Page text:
|Subject Number||CV (%): Preloads 0–5||CV (%): Preloads 0–2|
i] Note: Middle column indicates all preloads, and the right column indicates clinically relevant preloads.
Figure 4 qualitatively displays 1 subject's PSR (top row) and rCBV (bottom row) maps for clinically relevant preload cases (preloads 0–2). Tumor PSR is clearly distinguished from the rest of the brain for the preload 0 case, but the contrast between tumor and NAWM decreases for preloads 1–2. With preload 2, the tumor PSR is visually less than NAWM PSR. The tumor rCBV maps are consistent across all preloads.
When the BBB remains intact, the dynamic CA bolus will remain in the intravascular space and DSC-MRI SI changes will predominantly reflect the CA-induced T2* changes; however, this assumption does not always hold for imaging subjects with brain cancer. When the BBB is damaged, the dynamic CA bolus will extravasate into the extravascular space and cause local T1 and T2* leakage effects that will alter the SI time curves. The degree to which T1 and T2* leakage effects influence the acquired DSC-MRI signals depends upon the pulse sequence parameters, preload dose, CA kinetics, and the underlying tissue microstructure (24). When developing DSC-MRI biomarkers, these leakage effects can either be exploited such as is the case with PSR measurements or need to be corrected for such as is the case with rCBV measurements. In this study, we investigated the relationship between varying amounts of preload dose on both PSR and rCBV measurements.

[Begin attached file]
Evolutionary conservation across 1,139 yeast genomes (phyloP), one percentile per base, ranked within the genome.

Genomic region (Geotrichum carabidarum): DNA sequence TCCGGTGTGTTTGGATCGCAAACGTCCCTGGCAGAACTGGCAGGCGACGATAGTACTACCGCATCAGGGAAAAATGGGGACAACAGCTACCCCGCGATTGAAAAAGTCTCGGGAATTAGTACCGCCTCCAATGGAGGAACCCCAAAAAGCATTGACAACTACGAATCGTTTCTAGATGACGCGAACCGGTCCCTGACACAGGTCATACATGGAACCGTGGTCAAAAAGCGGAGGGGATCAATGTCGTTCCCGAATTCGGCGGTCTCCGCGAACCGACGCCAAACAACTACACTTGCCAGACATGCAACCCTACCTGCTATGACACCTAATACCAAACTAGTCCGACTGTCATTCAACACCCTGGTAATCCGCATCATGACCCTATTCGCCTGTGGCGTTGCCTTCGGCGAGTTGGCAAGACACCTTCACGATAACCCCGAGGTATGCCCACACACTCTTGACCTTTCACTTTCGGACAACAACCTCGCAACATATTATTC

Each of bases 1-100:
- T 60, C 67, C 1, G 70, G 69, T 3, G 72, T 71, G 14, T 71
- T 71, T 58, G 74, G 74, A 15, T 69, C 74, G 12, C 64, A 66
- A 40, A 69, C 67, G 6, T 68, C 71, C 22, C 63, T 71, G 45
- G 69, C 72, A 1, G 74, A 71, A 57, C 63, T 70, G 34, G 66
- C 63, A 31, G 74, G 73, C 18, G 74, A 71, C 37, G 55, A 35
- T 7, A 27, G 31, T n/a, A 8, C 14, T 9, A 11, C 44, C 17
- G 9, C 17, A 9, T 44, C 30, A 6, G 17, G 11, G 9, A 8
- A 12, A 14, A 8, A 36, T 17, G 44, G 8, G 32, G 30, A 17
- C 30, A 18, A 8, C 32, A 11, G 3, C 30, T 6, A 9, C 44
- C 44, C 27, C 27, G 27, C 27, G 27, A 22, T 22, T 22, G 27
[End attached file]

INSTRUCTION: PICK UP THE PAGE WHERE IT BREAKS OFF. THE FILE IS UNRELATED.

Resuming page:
PSR measurements exploit the postcontrast SI which reflects competing T1 and T2* leakage effects. Boxerman et al. showed that PSR is affected by both pulse sequence parameters and CA dose for high-grade gliomas (10). However, in this study, the pulse sequence parameters were held constant, while the preload dose was varied in a step-wise manner. Another key difference between the 2 studies is the use of a 0.05 mmol/kg injection dose, for both preload and bolus injections, instead of a standard full dose. For the clinically relevant preload cases (preloads 0, 1, and 2, representing no preload, one-half of a full dose, and a full dose preload, respectively), NAWM and tumor PSR are statistically different (except for NAWM PSR between preloads 1 and 2). This indicates that PSR cannot be compared across studies using different preload amounts, even if the pulse sequence parameters are the same. This preload-dependent PSR shows a shift in the number of voxels exhibiting T1 and T2* leakage effects that originate from dissimilar biophysical phenomena. Furthermore, tumor and NAWM PSR are only statistically different in the case of preload 0 (no preload) and preload 1, and are statistically identical for preload 2. If tumor and NAWM PSR are indistinguishable, as in the case of preload 2, then this would suggest that PSR-based conclusions about the underlying microstructure will be confounded. The PSR contrast between tumor and NAWM is the highest when there is no preload, indicating that this biomarker would best be measured during the initial preload administration before the bolus injection used for rCBV estimation.